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I've only just recently begun learning the basics of time signatures and counting beats, and I'm having trouble applying what I've learned to real sheet music. Consider the second measure in this picture, a screenshot from Recondita Armonia, an aria from Tosca: enter image description here

I believe the 3/4 time signature here means the song has three beats per measure and that the beats in question are quarter notes. But the second measure contains three quarter notes plus five sixteenth notes, which adds to more than three beats. So how is this consistent? What am I missing? Is it that the bars under the quarter notes change their value somehow?

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The thing you are missing is there can be more than one "voice" or independent line of melody within each staff.

Rest above notes, up/down stem directions, and offsetting note heads are ways to indicate more than one voice at the same time in a single staff.

If you use colors to circle the various voices, you will see the passage is a staggered entry of four voices...

enter image description here

If you notated the four voices on separate staves, it would be...

enter image description here

Notice that in the second bar, beats 1 and 2 of the original score you presented there are only three voices - the lower treble, the upper treble with stems down, and the upper treble as rests above and stems up. The fourth voice doesn't enter until beat 3 of the second bar, at which point the three voices in the upper treble staff are two parts with stems down, and rest above and notes with stems up. The in the third bar the score seems to stop notating separate voices and it's just a chord with stem up.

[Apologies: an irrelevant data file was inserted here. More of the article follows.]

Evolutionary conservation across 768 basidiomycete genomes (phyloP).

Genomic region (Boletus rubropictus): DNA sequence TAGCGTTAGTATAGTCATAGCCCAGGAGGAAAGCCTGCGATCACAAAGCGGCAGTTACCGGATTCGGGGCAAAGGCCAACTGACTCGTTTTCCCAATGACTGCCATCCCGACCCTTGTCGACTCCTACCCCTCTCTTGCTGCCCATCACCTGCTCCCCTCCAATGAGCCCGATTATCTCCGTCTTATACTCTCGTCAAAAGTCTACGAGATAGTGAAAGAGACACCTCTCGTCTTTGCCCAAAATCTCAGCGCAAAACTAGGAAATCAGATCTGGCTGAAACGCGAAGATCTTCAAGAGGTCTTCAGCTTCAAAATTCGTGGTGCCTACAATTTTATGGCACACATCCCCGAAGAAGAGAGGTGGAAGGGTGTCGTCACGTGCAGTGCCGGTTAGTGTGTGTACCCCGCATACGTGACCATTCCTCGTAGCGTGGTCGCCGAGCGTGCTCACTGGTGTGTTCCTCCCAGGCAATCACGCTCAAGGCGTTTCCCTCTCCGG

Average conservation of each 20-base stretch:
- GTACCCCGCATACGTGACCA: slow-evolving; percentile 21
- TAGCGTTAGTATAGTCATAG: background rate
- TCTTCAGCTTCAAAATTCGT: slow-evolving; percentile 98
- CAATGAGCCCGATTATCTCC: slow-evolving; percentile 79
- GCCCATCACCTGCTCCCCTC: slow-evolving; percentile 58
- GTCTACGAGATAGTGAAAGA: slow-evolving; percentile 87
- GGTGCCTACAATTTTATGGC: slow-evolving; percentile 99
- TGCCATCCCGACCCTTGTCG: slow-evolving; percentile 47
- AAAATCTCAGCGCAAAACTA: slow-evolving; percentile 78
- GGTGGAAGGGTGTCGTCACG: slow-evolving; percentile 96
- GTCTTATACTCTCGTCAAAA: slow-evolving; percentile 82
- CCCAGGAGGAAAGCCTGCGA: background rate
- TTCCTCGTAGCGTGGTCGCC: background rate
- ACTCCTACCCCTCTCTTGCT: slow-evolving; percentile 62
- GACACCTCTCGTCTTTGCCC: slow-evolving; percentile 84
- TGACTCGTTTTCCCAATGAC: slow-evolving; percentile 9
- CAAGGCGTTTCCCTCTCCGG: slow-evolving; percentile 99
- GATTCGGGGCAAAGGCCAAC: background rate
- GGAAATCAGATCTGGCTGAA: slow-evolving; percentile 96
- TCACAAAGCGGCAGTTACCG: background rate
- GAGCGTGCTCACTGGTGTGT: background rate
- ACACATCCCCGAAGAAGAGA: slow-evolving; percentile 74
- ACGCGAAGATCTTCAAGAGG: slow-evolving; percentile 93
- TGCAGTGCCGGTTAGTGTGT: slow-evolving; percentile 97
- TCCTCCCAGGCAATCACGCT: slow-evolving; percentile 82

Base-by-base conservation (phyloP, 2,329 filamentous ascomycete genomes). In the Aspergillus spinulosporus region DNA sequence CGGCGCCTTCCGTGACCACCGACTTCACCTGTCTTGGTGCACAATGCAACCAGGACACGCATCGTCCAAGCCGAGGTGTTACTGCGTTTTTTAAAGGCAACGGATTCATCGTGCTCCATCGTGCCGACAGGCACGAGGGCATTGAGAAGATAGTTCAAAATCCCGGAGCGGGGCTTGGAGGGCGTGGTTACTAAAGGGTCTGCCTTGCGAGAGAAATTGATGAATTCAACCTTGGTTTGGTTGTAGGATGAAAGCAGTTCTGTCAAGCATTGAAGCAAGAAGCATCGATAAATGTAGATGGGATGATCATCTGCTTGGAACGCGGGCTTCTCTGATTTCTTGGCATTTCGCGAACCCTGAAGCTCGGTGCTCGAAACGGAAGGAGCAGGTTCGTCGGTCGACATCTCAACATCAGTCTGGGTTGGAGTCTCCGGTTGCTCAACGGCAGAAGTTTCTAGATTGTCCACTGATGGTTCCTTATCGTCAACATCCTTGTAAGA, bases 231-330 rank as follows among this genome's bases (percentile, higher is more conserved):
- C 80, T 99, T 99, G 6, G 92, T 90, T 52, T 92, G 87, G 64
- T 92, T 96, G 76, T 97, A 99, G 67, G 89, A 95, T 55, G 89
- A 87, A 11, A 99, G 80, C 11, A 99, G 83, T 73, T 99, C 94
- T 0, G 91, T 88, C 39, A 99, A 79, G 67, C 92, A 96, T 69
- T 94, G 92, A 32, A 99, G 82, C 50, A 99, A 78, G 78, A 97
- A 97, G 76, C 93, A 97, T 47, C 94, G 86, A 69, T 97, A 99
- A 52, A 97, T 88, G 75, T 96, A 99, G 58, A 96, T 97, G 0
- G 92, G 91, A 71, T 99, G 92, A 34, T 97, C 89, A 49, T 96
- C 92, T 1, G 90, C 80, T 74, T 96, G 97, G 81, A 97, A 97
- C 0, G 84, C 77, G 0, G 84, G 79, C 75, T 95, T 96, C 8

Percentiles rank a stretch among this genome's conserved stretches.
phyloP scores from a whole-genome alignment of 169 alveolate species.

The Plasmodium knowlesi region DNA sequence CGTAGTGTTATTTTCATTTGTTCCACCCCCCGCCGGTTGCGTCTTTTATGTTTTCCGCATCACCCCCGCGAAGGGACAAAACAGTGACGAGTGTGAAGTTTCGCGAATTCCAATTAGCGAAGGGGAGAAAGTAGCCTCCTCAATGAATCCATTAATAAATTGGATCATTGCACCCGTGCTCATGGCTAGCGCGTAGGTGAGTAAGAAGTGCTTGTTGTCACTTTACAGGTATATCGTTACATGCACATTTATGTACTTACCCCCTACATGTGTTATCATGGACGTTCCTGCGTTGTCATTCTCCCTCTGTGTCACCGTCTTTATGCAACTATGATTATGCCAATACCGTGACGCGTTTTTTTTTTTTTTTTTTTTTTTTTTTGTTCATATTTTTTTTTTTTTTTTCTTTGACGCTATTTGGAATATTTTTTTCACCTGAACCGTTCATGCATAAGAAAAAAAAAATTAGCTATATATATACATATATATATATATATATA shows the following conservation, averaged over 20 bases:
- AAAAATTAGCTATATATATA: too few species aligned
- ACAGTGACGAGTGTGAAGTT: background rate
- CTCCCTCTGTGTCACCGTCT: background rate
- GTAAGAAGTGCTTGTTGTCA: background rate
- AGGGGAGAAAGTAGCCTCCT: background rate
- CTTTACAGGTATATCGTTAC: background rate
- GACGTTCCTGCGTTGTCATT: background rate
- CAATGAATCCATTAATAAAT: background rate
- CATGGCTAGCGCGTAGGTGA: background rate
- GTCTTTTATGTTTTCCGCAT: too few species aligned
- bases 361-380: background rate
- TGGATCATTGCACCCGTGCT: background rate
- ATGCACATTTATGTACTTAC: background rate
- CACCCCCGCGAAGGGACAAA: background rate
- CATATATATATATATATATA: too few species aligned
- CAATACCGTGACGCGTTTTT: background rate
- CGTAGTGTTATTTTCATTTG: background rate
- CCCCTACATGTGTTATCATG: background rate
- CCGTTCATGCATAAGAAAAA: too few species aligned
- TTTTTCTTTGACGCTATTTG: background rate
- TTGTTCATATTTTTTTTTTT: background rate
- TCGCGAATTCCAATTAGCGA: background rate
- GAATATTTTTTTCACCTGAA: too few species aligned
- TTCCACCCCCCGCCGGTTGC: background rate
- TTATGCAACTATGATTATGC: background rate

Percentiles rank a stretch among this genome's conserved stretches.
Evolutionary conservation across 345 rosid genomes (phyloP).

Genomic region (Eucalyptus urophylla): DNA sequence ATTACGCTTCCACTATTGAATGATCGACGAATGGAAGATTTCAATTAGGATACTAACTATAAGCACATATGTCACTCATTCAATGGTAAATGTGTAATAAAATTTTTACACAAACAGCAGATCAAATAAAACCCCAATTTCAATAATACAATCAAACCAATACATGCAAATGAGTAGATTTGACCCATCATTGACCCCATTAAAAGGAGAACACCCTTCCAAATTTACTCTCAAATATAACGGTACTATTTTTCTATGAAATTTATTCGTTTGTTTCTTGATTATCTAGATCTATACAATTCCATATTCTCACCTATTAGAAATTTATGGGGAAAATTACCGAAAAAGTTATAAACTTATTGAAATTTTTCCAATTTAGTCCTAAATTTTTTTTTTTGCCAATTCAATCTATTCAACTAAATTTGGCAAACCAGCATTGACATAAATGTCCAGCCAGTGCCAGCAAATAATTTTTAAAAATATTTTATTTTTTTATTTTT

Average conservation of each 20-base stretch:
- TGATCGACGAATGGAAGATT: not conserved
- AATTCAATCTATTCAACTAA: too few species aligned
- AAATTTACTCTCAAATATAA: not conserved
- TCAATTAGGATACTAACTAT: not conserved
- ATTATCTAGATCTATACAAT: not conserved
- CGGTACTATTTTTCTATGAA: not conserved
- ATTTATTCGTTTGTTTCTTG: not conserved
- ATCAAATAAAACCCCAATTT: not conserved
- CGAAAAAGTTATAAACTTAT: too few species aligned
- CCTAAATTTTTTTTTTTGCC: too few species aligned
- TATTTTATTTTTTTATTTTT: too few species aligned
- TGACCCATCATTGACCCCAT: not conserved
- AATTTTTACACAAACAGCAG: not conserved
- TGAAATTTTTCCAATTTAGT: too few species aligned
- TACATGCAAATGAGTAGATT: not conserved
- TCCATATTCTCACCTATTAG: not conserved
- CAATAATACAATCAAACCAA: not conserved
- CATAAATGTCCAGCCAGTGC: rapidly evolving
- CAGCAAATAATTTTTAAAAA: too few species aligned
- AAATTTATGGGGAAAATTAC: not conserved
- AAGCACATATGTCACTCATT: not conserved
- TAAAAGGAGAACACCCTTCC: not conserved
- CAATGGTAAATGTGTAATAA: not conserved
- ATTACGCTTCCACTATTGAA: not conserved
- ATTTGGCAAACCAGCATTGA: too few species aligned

That kind of flexible number of voices per staff changing per bar or per beat is fairly common.

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  • Alternatively, you could split the top stave into only 2 voices: steps-up (except the C#) and stems-down. That'd require some voices to have chords instead of being purely monophonic, but it'd seem more logical to me.
    – gidds
    May 11 at 19:47
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The notes in the treble clef in that measure represent two separate voices. The notes with the stems pointing down are one part, and the rests and notes with the stems pointing up are the other part.

To see what's going on, ignore the notes with the stems pointing up; what's left is three quarter notes, which matches the 3/4 time signature.

Now the harder part is to ignore the notes with the stems pointing down. What's left is several rests and several sixteenth notes, which also match the 3/4 time signature.

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